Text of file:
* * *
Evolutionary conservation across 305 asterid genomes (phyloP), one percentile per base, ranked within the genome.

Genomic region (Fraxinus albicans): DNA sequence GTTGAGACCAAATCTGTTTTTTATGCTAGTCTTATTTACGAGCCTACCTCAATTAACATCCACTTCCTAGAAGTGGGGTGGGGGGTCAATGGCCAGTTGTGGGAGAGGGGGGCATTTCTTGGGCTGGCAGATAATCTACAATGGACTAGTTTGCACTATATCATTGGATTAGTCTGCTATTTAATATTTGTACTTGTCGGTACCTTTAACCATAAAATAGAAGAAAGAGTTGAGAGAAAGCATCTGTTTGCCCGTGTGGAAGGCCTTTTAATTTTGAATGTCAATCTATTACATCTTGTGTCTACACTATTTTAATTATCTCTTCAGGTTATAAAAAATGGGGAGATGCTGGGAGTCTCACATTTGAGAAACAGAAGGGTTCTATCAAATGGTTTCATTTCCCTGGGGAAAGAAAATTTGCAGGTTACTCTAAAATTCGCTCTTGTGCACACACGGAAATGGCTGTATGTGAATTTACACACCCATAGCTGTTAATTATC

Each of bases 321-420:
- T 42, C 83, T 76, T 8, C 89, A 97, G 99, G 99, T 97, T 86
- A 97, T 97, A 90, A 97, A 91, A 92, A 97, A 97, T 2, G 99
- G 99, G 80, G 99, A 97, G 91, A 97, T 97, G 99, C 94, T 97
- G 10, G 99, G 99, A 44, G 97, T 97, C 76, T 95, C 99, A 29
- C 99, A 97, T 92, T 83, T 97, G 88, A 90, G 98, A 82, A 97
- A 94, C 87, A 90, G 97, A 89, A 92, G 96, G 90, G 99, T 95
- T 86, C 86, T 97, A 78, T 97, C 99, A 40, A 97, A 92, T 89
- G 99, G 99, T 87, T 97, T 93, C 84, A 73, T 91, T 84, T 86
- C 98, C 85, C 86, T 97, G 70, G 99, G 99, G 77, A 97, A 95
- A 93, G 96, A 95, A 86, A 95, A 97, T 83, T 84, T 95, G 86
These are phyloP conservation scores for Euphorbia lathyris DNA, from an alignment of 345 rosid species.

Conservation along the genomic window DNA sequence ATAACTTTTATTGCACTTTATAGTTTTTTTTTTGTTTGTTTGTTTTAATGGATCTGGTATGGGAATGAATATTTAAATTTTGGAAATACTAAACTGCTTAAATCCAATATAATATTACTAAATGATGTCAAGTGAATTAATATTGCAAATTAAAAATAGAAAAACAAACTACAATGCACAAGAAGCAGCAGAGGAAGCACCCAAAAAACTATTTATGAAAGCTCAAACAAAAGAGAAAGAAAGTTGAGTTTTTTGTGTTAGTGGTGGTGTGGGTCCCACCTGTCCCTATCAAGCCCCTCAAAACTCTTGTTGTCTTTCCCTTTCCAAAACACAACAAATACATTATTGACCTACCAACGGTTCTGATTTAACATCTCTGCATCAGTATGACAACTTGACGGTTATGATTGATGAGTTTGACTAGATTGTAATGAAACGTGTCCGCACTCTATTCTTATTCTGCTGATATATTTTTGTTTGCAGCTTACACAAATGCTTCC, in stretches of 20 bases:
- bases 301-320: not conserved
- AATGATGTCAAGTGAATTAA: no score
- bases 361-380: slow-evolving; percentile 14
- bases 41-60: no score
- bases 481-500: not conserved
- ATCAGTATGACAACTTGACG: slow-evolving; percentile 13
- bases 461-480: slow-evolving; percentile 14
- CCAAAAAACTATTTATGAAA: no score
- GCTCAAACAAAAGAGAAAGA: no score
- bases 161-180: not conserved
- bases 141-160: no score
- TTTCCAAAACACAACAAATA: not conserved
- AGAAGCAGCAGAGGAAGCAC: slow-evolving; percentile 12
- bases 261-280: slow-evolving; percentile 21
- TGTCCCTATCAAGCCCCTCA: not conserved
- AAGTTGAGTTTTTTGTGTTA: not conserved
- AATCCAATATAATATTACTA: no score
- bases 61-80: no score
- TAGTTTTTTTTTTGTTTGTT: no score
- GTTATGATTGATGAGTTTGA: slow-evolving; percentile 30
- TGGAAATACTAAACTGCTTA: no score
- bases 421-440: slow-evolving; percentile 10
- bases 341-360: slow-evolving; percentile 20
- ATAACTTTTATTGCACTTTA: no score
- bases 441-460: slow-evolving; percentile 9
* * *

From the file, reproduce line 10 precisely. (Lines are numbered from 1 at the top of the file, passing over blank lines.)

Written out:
- T 86, C 86, T 97, A 78, T 97, C 99, A 40, A 97, A 92, T 89